I haven’t tried it yet, but there is also the option to record audio notes, audio to text and images as part of the review. I am also interested in using the “Reminder” function in Evernote as prompts to ensure I plan and review my sessions in a timely manner – anything that helps!

Tip 2: Create a Template

I’ve created and customised a template in Evernote. The template is a table into which I write and review my session plans. The template gives my plans and reviews a consistent structure, helping to prompt the type of information that I need to record.

It simplifies the whole process, making it more likely I will follow through with it. It is easy to enter, alter, update and add to the information that the template contains.

Below is the template that I am currently using to plan and review my “Athletics Fundamentals” sessions. It isn’t perfect and is still a work in progress, but it may help you create your own.

Session Plan & Review 2

Tip 3: Record Your Learnings & What To Focus On Next

The final two items in the above template are “Learnings” and “Focus For Next Session”. These are the two most important items. If you reflect deeply enough, you will discover something you have learned (or had reinforced) from every session. Without being prompted to formally record something you have learned, you may miss it or forget about it.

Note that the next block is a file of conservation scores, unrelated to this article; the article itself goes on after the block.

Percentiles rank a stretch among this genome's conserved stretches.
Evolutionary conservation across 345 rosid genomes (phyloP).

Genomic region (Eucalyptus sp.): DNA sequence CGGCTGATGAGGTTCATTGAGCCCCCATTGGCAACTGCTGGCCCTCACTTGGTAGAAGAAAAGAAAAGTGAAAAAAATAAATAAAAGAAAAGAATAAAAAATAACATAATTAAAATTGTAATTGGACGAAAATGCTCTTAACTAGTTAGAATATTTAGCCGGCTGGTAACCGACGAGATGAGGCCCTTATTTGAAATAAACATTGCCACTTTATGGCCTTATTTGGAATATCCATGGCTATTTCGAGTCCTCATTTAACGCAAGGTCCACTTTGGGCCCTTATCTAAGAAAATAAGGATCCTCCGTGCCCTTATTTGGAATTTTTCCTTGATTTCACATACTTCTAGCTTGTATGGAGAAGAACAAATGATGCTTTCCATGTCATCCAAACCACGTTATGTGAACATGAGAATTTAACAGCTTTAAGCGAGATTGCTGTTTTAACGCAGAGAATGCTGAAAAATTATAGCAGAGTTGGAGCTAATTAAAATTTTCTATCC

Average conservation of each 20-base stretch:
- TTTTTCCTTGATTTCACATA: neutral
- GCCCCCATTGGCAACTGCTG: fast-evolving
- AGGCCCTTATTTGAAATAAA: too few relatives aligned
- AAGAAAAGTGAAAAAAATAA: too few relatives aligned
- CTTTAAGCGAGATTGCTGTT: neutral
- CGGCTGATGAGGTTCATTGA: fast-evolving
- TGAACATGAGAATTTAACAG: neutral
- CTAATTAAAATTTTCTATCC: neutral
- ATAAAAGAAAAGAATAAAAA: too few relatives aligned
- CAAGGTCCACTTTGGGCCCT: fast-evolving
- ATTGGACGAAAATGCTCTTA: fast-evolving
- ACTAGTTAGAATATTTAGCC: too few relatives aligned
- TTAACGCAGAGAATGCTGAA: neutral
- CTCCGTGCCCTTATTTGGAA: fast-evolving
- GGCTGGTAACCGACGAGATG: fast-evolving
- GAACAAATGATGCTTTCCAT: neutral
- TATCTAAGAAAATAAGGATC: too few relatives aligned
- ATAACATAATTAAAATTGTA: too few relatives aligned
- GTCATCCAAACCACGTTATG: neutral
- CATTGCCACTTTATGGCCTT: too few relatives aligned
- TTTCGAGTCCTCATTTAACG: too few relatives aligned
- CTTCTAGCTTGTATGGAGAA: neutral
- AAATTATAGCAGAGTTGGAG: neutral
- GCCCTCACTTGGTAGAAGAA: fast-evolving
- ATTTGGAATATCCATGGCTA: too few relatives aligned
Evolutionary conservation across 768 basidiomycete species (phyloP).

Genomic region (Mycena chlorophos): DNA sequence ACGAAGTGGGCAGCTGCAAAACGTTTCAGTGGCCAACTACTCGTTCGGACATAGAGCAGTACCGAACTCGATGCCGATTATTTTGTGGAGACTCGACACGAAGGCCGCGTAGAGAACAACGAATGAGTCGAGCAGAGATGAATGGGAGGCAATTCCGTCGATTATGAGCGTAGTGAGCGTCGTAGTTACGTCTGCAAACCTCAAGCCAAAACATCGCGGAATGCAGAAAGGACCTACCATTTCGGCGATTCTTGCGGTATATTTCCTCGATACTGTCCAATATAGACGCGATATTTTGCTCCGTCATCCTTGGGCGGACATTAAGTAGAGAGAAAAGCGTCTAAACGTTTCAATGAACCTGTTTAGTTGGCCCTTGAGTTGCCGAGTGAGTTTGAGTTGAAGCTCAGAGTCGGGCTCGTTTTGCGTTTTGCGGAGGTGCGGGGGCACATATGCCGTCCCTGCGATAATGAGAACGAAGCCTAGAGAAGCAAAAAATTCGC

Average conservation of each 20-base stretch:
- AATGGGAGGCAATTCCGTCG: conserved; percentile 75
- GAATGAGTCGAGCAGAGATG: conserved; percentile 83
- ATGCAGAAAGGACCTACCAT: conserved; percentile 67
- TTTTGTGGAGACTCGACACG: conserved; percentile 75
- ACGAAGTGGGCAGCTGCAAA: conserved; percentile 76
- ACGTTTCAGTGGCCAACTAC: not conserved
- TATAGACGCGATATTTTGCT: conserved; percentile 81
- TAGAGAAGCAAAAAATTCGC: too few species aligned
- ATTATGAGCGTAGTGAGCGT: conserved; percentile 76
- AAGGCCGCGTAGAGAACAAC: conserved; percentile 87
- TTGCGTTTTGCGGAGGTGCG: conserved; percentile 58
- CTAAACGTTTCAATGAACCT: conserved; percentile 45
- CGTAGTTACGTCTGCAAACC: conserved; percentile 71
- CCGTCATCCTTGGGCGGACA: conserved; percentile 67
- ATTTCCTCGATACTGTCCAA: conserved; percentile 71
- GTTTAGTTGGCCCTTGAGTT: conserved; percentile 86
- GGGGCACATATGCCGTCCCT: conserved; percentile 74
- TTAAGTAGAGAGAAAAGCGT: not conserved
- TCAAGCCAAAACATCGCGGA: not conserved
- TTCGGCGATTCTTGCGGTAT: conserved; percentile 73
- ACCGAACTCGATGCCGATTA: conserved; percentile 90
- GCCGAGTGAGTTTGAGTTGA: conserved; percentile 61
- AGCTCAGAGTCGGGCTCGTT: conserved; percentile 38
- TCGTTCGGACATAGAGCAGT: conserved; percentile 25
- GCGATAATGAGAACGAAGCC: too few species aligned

Having to determine a focus for your next next session will force you to prioritise your learnings and ensure that action from them is planned into the next session. In other words, you will find yourself starting to plan your next session while you are reflecting on the one just completed.


You want the self-reflection process to be as easy as possible, while being as effective as possible. To give yourself the best chance of consistently and effectively reflecting on your sessions:

  1. Choose an easily accessible medium where your records simple to capture, store, manage, search and retrieve.
  2. Use a template for your session plans and reviews.
  3. Ensure you record what you have learned and what actions will result from your learnings.

Over To You!

If you are not formally reflecting on your coaching sessions, I highly recommend that you start doing so. If you are looking for ideas about how to do it, try creating a template in an online notebook. I would love to hear if it works and what other ideas you may have. You can get let me know by leaving a reply/comment or by using the contact details below.

If this post helped you please take a moment to help others by sharing it on social media. If you want to learn more I encourage you to leave questions and comments or contact me directly.

Darren Wensor is a sports development professional, coach educator, specialist coach of young athletes, and founder of the blog coachingyoungathletes.com. Learn more about him here and connect with him on TwitterFacebookLinkedin, or via email. Check out Coaching Young Athletes on YouTube, the Coaching Young Athletes podcast, and the Coaching Young Athletes E-Book Series.